This breakfast seminar discusses whether ending the five decades old Colombian civil war also requires ending the War on Drugs.

What is the history of the Colombian War on Drugs? How does the issue of drugs feature in the current peace negotiations? How does the Colombian context relate to the broader controversies surrounding the War on Drugs?

President Nixon's declaration of a "War on Drugs" in 1971 has come with enormous humanitarian cost to Colombia. After 9/11, the Colombian U.S financed War on Drugs got caught up in the counterinsurgency tactics of the Global War on Terror, generating more violence. Today, illegal armed actors are not only financed by drugs- drug trafficking has become one of their main activities. The War on Drugs is seen by many as a key obstacle to peace in Colombia. Hence, "Solving the problem of illicit drugs" is listed as the fourth of six agreed issues set out in the General Agreement for Ending the Conflict and Building a Stable and Lasting Peace between the Colombian government and the Revolutionary Armed Forces of Colombia (FARC). In January 2014, FARC presented its proposal to regulate drug production. At the same time, in response to the Colombian situation and to the horrendous violence affecting Central America, there is currently a broad push across Latin America for ending prohibition policies.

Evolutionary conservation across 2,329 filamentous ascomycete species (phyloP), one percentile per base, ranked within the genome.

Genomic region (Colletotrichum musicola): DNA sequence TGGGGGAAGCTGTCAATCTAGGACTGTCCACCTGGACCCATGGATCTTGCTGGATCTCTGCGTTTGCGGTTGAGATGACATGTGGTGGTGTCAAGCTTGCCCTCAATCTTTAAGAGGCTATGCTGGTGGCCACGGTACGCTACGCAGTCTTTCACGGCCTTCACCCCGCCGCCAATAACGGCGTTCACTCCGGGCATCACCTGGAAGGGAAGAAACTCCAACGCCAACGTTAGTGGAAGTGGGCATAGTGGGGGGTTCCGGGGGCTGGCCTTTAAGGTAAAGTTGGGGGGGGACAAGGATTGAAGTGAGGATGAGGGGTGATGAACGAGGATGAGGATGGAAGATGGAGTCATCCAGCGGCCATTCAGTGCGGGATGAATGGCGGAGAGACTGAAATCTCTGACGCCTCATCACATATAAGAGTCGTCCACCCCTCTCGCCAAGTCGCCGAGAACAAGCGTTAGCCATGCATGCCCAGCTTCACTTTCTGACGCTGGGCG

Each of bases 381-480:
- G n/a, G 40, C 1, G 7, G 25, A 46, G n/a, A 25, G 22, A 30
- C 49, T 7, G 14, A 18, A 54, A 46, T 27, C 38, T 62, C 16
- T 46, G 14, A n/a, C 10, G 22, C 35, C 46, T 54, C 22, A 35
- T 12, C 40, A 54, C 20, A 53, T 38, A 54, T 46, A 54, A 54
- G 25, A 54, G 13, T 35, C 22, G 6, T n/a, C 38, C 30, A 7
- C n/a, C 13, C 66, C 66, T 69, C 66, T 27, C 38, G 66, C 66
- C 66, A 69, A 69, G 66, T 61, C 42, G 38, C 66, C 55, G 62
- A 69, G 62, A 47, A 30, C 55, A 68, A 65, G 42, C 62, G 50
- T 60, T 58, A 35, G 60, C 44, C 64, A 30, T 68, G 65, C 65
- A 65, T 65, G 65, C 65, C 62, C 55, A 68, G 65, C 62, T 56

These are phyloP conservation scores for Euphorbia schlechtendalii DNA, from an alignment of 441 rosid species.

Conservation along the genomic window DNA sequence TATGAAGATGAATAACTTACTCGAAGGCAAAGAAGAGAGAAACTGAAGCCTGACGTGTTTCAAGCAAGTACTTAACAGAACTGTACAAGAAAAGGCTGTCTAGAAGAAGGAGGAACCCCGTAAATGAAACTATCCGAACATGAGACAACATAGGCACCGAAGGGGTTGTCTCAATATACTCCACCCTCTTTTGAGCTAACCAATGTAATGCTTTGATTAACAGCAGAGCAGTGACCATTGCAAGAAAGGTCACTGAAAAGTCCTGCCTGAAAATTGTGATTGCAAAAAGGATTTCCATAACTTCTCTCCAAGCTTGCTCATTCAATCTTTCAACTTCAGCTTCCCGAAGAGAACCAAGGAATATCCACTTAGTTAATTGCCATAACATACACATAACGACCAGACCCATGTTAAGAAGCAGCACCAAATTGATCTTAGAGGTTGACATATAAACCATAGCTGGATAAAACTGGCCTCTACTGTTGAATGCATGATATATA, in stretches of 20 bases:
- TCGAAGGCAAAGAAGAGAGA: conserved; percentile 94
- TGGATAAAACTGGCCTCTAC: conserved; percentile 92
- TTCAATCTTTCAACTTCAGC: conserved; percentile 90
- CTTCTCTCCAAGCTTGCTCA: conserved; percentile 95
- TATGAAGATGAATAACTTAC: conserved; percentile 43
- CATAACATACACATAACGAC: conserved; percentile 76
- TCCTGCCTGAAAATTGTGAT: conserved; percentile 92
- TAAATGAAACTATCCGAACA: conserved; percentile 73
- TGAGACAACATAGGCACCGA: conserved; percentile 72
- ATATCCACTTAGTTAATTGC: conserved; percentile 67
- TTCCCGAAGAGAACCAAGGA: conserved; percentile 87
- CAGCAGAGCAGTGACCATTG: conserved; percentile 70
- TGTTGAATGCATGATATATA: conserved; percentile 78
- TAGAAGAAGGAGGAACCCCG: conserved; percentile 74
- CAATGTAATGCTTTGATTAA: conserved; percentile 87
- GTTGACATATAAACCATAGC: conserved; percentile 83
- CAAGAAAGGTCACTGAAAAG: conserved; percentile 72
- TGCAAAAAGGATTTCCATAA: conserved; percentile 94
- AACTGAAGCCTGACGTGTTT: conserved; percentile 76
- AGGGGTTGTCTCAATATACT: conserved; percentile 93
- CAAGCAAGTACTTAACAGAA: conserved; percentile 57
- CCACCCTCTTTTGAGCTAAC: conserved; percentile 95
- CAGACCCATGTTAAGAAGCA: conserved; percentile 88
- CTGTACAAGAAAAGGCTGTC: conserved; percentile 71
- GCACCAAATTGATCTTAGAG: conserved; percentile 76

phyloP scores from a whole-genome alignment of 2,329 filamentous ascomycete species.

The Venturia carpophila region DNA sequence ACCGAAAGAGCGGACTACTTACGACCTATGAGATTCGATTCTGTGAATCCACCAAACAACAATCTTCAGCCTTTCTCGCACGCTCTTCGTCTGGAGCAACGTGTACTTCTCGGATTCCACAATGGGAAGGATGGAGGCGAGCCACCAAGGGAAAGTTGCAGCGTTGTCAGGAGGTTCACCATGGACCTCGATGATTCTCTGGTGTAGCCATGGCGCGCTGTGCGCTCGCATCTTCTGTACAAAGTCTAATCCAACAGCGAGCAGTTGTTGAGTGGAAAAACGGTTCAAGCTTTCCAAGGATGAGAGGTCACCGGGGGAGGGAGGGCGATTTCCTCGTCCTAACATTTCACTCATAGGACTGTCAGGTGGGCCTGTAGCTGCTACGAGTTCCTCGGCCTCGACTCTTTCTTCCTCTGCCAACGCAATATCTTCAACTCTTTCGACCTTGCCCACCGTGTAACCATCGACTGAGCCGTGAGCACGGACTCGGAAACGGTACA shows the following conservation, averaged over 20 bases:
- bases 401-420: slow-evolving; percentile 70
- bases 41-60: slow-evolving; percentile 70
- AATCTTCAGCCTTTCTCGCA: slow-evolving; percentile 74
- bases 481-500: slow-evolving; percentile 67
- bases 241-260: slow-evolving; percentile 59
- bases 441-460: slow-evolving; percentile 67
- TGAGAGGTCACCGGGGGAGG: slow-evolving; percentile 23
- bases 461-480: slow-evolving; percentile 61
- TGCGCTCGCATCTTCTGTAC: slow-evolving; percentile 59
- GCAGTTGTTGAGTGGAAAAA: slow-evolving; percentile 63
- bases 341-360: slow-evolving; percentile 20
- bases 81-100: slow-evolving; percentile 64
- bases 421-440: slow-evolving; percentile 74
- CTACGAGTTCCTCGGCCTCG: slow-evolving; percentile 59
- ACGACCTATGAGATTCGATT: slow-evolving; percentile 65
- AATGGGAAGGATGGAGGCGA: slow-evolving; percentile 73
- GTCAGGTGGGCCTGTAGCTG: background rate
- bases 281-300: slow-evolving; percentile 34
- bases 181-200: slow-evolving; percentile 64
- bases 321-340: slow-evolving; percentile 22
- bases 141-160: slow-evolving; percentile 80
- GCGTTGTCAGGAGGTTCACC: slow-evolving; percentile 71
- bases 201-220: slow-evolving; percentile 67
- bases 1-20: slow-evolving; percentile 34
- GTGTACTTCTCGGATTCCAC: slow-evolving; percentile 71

Julieta Lemaitre is a lawyer and an associate professor at the Universidad de los Andes Law School in Bogotá and a 2014 PRIO Global Fellow. In her study of social movements, she is particularly interested in the impact of drug-related violence on grassroots organizing.

Sveinung Sandberg is an associate professor at the Department of Criminology and Sociology of Law at the University of Oslo. His research focuses on processes of marginalization, violence, masculinity, illegal drugs and social movements.

This breakfast seminar is organized by the Norwegian Centre for Humanitarian Studies (NCHS), in collaboration with the PRIO Research Groups on Humanitarianism and Law and Ethics.